Hiding Out

Trip Start Jan 15, 2006
Trip End Sep 05, 2006

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Flag of Brazil  ,
Wednesday, March 8, 2006

Uruguay has long been a safe haven for people who are looking to get away from something. Jews ran from the Nazis to Uruguay. Ten years later, the Nazis followed them. Both times Uruguay was one of the few countries with open arms and no questions asked.

We spent an evening with one of Kia's high school classmates, Preston, on his newly purchased farm about 40km north of Punta del Este. Preston was escaping from nothing more dramatic than the routine of city life. In just three months, he has amassed a collection of pigs, cows, sheep, chickens, turkeys, dogs and a single cat.

Like a happy child with a new toy, Preston seems quite amused with the fertility of the various members of his menagerie. It seems that each animal is pregnant, nursing a new litter or just a few months from beginning to breed. (Preston and his girlfriend have even gotten into the act and are expecting next fall.) Kia and I left early in the morning in case this was contagious.

Seriously, Preston has developed a very nice little operation, but he asked us to mention that visitors are most welcome. If you are in the area, he is a great host and would appreciate the company.

Yesterday, we crossed the border into Brazil and stepped into a different world. The first problem we encountered is that Portuguese sounds nothing like Spanish. We can generally parse out the meaning of written words, but when we are listening, it might as well be Mandarin. Not that many Brazilians speak English. (I am not sure if they study Spanish or just are just reveling in their secret little language that nobody else can speak.) We are back to a combination of charades and pointing to what we want while emitting a grunt. As those of you with a two-year old are aware, the latter method is a surprisingly effective way to get what you need.

The traffic is a little heavier, the towns a bit more urban, the outfits a bit skimpier, the skin tones more varied and the vibe is a lot more developing nation. The temperature is also much hotter. We hit triple digits in the jeep today and are both a bit wiped this afternoon. Tomorrow, we get a dawn start to beat the heat.

This afternoon we are holed up in the mountain (maybe 3000 feet, but, hey, Brazil is not known for mountains) town of Gramado. The place was settled by Swiss and southern Germans who have decided to create a faux Tyrolean town complete with 25 different places to get fondue.

Tomorrow we head for the beach. Watch this space for pictures of Kia in her new Brazilian thong bikini.
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midlifecrisis on

Saved by the rain!
Gee, thanks for the compliment Tanya. But, for the majority of you who feared I might actually don a teeny brazillin bikini (called fio dentals here, or dental floss), there is NO CAUSE FOR ALARM. We just arrived at the small beach town, and IT IS RAINING. So we are hiding ourselves, from the rain, in an internet cafe. Darn though, I was hoping to try windsurfing here. Oh well.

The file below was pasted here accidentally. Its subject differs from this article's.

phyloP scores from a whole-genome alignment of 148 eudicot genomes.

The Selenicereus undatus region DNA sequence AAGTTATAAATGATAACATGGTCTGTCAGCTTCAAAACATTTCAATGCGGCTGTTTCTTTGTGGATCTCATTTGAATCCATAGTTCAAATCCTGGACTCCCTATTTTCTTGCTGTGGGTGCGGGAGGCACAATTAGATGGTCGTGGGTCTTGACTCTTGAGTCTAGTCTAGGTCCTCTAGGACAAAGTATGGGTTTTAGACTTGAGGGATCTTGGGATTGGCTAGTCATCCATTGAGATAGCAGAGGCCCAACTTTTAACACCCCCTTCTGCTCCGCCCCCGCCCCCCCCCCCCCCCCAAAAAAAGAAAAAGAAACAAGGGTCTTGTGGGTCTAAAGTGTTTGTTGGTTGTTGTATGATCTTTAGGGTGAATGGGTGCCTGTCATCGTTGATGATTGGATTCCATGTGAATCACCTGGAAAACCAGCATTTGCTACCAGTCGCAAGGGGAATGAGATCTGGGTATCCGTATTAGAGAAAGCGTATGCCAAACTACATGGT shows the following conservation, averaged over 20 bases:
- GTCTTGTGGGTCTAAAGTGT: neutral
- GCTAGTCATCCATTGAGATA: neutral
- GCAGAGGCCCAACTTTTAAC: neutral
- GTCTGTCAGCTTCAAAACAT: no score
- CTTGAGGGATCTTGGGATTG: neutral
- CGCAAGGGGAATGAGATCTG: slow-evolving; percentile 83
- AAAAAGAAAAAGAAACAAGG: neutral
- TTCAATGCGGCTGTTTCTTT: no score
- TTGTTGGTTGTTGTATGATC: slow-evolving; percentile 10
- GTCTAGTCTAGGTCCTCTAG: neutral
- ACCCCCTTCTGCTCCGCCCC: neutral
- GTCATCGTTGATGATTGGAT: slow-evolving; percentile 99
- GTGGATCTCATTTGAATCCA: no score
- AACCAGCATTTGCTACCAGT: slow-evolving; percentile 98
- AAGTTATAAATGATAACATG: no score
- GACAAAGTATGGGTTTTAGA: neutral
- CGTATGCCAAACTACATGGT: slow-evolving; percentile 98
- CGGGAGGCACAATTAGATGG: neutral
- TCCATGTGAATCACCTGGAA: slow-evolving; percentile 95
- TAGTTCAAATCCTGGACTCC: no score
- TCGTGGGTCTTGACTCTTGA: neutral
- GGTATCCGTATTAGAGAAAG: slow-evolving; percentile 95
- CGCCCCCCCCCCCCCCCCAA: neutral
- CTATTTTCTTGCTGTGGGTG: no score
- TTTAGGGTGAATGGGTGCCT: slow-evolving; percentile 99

Cheers, Kia

midlifecrisis on

Re: About Portuguese
Will -

I apologize if you found my comments on Portuguese to be offensive. I had two observations. First, in Brazil at least, pronunciation is quite different than that of Spanish. We had a very hard time understanding spoken Portuguese but our limited Spanish gave us a head start for written Portuguese. Second, it seemed that far fewer Brazilians spoke English than citizens of most other latin american countries.

Let me know if you disagree with either of these observations. (I am well aware that both Spanish and Portuguese have similar origins and I understand the geography of the Iberian peninsula.)

My opinion is that English has become the de facto standard second language of the planet. When a Chinese businessman meets with his Brazilian counterpart, what language do you think they are likely speaking? How about a Japanese native meeting with a Argentine? A Dutchman and a Frenchman? If you were a Brazilian, what second language would you want your child to learn? What would provide the best head start for business, diplomacy, the arts or even tourism?

I believe Brazil is making a mistake by not including more emphasis on learning English in their schools.

I stand by my comment that Portuguese is not spoken much outside of Brazil nor is it a major langueage of international commerce, the arts or diplomacy.

Your thoughts?


FabianSwinger on


I am uruguayan, I speak spanish and I find the brazilian portuguese very difficult to understand.

It is not exactly portuguese, but a brazilian dialect of the portuguese

However, most brazilians easily understand spoken spanish

I mostly understand the written portuguese,and sometimes the true portuguese spoken in Portugal, But the brazilian dialect is difficult,they speak very fast and with regional modisms

there is also a frontier dialect called PORTUÑOL that is like a mix of portugues and esapañol , something like the SPANGLISH

greetings from MOntevideo

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